We are about to enter a very interesting period, and while I know that many of you like the cold, this next Arctic outbreak could be dangerous and even historic. I put out an article about a week ago and then one before that that basically restated that I thought that mid to late January going into February could end up being dangerously cold for the central and eastern U.S. While I have really been putting myself out on the line over these last few weeks, I am now getting a lot of forecast model support to back up what I saw coming several weeks ago. Like I said on the Facebook page, the GFS model did not handle the last Arctic outbreak that well in predicting this in the long-range, so I absolutely had no reason to believe that anything would be different this time. Yet again, many fell into the trap of using the GFS as their model of choice for their long-range forecast, and they got burned. See, weather and climate works in cycles, and you have to be able to see those cycles. If you miss that, then you’re left depending on a model that dictates your forecasts, and those forecasts can change A LOT! You’re at the mercy of the forecast models, and I try to never put myself in that situation.
Now that I’m getting the support of the forecast models and we’re much closer to the event, I want to show you what the models are predicting. In fact, if what the forecast models are predicting for the last week of January going into February comes to fruition, then we have a historic Arctic outbreak on our way that would give us brutal cold. The Canadian model also supports a big East Coast storm later in January, which I really think could happen. From the way things are starting to look, this cold pattern could lock in, which would continue into February, and we could also move into a very stormy pattern. Many of you have commented on the Facebook page (yes, I take the time to read almost all of your comments and messages) that you were disappointed that you didn’t get any snow with this last Arctic outbreak. I’m really thinking things will be different this time. No, I’m not saying that Miami, FL will get snow, but I do think many areas in the Southeast and up the East Coast will.
The pattern that is setting up is classic for extreme cold and storminess in the East and well-above average temperatures and dry conditions in the West. When you get this kind of ridging in the western U.S. and over Alaska and blocking over Greenland, the cold in the East is going to be brutal. A piece of the polar vortex is going to split and move south again (possibly further south than the last time) and be responsible for yet another brutal Arctic outbreak of cold air. I’m thinking that this cold air could end up even being more potent further south than the last time, so places even into Florida will end up with brutal cold. The biggest difference this time is that the cold will likely stay around for a long time, and ridging is going to prevent the polar vortex from re-establishing itself over the North Pole. In other words, this cold may not go anywhere for days, even weeks, and we could be setting up a pattern that has not been seen in decades.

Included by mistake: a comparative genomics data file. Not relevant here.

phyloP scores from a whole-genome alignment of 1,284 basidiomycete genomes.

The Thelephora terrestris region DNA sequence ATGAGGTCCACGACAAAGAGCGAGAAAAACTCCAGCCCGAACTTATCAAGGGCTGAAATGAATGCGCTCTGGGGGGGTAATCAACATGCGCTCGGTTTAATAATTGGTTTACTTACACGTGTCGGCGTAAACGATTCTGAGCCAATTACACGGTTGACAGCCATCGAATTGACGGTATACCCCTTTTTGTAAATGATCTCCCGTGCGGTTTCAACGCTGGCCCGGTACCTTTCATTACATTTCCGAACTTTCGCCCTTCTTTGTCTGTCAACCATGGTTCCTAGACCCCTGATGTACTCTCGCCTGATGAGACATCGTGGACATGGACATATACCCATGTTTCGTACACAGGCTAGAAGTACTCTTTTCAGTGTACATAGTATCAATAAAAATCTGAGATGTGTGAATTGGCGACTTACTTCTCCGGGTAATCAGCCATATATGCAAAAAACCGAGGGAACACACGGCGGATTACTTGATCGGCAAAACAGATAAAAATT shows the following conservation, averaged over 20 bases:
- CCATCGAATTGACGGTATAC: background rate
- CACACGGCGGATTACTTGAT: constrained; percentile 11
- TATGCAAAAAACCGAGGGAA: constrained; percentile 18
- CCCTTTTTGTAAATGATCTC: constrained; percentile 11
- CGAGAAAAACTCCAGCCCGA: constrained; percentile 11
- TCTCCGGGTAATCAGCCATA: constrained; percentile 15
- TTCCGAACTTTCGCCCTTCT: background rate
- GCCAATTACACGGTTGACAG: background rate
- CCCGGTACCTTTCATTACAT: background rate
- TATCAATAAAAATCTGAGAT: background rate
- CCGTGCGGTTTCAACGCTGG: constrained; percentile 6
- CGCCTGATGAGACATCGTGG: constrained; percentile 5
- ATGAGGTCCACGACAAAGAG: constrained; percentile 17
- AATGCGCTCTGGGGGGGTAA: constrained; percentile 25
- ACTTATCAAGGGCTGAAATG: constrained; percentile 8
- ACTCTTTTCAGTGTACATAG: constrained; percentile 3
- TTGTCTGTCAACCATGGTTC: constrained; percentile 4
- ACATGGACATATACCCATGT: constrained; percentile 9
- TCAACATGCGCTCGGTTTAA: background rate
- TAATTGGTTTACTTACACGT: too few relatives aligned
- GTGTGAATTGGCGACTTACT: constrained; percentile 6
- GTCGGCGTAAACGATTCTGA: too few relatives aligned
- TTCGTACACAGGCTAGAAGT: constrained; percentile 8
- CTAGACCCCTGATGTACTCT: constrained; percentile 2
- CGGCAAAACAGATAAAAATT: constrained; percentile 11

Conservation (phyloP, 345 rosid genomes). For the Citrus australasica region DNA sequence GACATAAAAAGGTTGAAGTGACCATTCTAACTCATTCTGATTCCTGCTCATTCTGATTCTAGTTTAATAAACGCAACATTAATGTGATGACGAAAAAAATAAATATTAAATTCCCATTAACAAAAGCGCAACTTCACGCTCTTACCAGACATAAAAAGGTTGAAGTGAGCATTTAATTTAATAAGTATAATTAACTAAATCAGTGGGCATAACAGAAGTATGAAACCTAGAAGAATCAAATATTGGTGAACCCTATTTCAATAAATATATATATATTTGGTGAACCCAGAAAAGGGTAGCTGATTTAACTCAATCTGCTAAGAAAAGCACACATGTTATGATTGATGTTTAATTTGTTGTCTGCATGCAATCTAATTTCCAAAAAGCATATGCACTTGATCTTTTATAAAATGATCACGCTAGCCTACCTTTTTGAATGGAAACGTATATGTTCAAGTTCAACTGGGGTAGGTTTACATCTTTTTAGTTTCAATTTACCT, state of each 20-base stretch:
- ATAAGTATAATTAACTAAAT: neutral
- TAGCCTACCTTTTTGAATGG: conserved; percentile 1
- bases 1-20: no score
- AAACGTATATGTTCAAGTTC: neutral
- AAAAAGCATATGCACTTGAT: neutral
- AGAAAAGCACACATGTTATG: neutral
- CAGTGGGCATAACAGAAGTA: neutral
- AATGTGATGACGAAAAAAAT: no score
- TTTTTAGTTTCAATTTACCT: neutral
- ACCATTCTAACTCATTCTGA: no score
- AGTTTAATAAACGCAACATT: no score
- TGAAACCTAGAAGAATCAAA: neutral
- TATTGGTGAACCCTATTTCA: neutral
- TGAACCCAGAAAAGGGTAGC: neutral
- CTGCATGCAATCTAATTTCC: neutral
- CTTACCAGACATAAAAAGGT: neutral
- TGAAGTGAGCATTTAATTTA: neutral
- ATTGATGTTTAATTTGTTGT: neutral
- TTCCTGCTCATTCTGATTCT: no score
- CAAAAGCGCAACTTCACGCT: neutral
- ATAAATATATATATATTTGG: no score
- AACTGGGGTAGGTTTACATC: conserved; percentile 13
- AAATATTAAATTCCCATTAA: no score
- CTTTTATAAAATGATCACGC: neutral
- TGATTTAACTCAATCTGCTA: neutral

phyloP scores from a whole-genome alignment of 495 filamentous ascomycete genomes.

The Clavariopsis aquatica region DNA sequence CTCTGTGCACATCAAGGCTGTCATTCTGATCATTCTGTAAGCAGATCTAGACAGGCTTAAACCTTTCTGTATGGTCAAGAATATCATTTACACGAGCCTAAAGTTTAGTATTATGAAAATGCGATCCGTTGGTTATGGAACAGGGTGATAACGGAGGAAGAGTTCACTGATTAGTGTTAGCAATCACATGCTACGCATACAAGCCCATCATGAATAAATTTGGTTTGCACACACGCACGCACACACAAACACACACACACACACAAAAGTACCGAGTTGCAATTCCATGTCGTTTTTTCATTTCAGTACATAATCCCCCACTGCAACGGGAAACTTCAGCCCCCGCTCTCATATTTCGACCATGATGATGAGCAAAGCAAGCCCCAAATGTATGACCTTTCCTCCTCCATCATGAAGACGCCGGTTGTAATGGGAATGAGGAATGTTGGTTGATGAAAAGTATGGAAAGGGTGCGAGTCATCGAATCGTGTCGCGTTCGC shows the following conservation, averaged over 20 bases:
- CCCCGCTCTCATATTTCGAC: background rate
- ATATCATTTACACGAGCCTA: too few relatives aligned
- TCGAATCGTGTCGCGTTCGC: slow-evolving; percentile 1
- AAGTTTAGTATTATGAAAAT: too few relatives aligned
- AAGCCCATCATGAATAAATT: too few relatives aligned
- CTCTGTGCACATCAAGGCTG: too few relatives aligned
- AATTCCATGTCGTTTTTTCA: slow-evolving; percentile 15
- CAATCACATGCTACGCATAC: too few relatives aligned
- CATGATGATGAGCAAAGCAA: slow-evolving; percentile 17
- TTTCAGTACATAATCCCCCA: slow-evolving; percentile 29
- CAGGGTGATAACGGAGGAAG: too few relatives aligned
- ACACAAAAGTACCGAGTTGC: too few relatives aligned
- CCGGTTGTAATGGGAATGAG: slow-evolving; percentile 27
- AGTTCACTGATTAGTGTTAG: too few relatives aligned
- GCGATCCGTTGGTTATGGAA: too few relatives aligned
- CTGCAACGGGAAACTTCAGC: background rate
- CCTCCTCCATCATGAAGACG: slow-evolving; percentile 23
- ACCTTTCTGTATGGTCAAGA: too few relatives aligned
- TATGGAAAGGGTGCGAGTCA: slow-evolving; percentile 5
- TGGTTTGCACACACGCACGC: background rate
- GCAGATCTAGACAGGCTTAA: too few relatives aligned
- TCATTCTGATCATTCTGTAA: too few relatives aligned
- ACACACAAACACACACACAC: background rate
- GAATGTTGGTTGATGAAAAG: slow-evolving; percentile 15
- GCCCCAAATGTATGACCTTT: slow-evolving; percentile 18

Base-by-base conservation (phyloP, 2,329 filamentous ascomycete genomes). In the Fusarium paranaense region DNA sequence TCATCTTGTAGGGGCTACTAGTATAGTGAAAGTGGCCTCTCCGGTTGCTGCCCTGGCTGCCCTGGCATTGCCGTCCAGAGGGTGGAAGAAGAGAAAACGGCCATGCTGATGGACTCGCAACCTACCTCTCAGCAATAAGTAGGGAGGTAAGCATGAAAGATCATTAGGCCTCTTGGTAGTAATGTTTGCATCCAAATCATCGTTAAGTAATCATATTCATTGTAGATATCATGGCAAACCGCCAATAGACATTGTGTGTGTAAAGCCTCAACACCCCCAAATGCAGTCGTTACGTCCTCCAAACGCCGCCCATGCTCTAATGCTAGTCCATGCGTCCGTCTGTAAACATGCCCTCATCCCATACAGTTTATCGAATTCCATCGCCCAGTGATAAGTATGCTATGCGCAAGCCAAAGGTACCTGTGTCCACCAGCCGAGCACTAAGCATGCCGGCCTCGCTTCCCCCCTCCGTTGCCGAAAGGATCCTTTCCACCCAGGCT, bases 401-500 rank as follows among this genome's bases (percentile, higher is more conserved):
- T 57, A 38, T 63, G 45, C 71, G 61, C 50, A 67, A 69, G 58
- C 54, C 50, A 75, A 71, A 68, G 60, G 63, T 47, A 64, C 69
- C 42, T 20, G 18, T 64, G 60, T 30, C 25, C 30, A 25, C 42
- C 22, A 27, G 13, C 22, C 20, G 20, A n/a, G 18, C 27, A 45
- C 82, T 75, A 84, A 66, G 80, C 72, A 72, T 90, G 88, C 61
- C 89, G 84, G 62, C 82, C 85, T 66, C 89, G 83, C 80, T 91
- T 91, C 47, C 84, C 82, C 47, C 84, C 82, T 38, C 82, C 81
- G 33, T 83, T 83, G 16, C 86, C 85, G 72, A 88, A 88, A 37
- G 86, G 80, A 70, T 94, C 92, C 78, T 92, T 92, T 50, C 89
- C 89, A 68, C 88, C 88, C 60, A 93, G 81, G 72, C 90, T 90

Of course, there are some uncertainties, but I am highly confident that this cold blast is going to occur. I think the worst of the cold could be focused east of the Mississippi, but that will not be the only areas that are cold. I’m also watching what is currently occurring over the Bering Sea, and there are strong indications that this cold won’t go anywhere in February. While there will be some fluctuations, I really don’t see the eastern U.S. fluctuating back into a warmer pattern. You’re going to have your cold spells, and then you’re going to have your REALLY cold spells! Again, the East Coast needs to keep their eye on the potential for a big winter storm later in the month, and I will detail that more in another article.
Since the GFS has its act together for now as far as predicting the cold, I want to show you it’s ensemble. Most of its members have really cold air establishing itself over the eastern U.S., which is remarkable that we’re getting that kind of agreement. If it were just the operational model showing this, then I wouldn’t even bother showing it. The European and Canadian models are also in agreement with predicting very cold temperatures later in the month.
On January 22th, the GFS ensemble really establishes the cold over the eastern third of the nation.
Fast-forward to January 25th, and you still have really cold air over the eastern U.S.
Then we move into January 28th, and things just look brutal!
Now, take a look at the European ensemble average temperature anomaly for January 26th through January 30th. This shows extreme cold! These are the expected temperature departures from average, and given that we’re in the heart of winter, this kind of cold would be very dangerous!!
Of course, I’ll continue to keep you updated! If I don’t have time to post on the site in the next couple of days, I’ll definitely be posting on the Facebook page. Please give it a like if you haven’t already.